Should You Invest by Yourself?
Yes, you should invest by yourself, it's the one thing in life that should not be outsourced to anyone. Here are 17 reasons why you need to invest by yourself:
- No one cares more about your money than you do.
- The majority of mutual funds under perform the stock market.
- It really isn't that hard to learn about dividend investing and implement it successfully.
- Stock brokers and mutual fund salespeople earn commissions which means they make money even if you don't make money. Stock brokers make more money by advising you to buy and sell often rather than buy and hold.
- Mutual funds charge an annual fee called the Management Expense Ratio (MER). In most cases this is a hidden fee and it is charged every year whether a fund does well or does poorly. MERs reduce the fund's performance.
- Most successful investors became successful by investing on their own, not by purchasing mutual funds, term deposits, or bonds.
- Can you really get unbiased advice from mutual fund sales people who work for and earn commissions from their respective mutual fund companies?
- Most fund managers are under pressure to perform well in the current year. Therefore it is in their interest to at least match the performance of their colleagues. Sometimes stocks are sold for quick gain rather than being held for larger long-term gain.
- You pay taxes on any capital gains incurred by the mutual fund annually; even if you don't withdraw any money that year.
- A mutual fund will drop in price if a large number of mutual fund holders decide to sell their funds in a short amount of time. This is especially worse during a market downturn, at which time everyone runs to their mutual fund company to redeem their money. This forces the fund manager to sell even when some stock holdings might still be undervalued and worth holding on to.
7 Bonus Reasons Why You Should Invest By Yourself From Stephen Jarislowsky’s “The Investment Zoo: Taming the Bulls and the Bears”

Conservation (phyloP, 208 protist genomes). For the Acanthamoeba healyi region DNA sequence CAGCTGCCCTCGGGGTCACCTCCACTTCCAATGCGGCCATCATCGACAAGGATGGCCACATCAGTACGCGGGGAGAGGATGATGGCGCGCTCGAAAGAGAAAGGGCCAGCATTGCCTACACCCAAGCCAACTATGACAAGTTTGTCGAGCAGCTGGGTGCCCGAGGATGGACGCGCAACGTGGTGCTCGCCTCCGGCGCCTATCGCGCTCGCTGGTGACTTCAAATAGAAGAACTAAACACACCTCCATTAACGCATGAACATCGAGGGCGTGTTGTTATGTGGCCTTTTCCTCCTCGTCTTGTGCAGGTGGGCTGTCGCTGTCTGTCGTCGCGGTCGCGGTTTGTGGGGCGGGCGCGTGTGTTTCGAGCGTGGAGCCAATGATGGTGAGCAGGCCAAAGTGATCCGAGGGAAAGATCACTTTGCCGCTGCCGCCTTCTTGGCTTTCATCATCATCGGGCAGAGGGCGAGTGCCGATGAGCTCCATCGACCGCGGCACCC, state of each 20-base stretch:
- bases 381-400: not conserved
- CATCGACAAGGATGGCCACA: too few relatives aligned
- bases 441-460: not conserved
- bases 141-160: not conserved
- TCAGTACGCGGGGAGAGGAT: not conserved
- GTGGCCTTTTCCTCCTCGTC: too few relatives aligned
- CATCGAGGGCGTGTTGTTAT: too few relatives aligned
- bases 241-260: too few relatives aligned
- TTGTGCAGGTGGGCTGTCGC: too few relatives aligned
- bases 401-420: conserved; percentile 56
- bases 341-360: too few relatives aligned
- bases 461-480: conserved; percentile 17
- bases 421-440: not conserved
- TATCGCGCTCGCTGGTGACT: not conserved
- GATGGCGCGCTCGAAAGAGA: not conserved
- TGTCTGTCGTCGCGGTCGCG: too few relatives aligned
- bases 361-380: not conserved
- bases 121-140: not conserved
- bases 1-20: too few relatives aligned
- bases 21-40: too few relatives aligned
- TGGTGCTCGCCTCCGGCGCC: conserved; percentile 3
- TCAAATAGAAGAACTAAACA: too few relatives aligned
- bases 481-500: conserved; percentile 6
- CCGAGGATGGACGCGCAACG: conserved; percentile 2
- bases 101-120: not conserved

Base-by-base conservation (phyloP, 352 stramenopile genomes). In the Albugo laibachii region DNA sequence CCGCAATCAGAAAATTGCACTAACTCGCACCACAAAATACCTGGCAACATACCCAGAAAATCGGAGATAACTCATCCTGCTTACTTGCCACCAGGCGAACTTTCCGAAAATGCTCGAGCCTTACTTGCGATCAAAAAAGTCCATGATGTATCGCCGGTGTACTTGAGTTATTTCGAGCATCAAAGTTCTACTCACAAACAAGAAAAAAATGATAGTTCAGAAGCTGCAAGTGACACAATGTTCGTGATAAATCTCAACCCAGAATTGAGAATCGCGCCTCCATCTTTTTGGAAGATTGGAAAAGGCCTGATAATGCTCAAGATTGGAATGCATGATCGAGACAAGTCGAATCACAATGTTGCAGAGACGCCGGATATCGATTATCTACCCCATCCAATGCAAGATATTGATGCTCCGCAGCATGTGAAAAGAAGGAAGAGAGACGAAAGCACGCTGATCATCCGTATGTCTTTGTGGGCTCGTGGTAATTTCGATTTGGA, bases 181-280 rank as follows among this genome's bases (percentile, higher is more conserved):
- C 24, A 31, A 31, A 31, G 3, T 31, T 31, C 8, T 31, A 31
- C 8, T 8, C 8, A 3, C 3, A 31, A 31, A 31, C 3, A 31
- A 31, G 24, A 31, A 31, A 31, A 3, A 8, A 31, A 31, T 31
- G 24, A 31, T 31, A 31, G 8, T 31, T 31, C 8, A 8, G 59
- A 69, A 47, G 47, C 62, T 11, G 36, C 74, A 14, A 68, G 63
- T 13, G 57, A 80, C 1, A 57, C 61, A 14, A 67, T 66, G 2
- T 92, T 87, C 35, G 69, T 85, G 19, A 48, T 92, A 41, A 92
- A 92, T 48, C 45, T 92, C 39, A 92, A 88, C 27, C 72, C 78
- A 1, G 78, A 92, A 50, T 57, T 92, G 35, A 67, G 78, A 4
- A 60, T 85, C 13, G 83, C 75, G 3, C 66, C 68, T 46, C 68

- “Unfortunately, ripping off clients is very common in our industry today. I’m not talking just about investment counseling but to a large extent about underwriting firms and mutual fund companies. It’s pretty evident what they’re all about: charge the highest fees possible and make as much money for themselves, not the client.” page 27
- “Stockbrokers and investment advisors, for their part, too often have their own interests, not those of their clients, uppermost in their minds.” page 75
- “…most brokers are judged by the commissions they bring in rather than by how well their clients do.” page 76
- “And the reality is that financial advisor fees and mutual fund management and sales fees ‐ just like brokers’ commissions ‐ come straight out of the investors’ wallets.” page 77
- “Clearly for investors, all things being equal, the fewer fees you pay the more your total wealth is maintained.” page 77
- “Simply put, most mutual funds are very expensive, with up to half your expected long‐term gain siphoned off in fees at no risk to anyone but you.” page 81
- “My basic conclusion is that it is supremely important to minimize the expense of investing, since each annual 0.25% makes a big difference over a 20‐year period.” page 84
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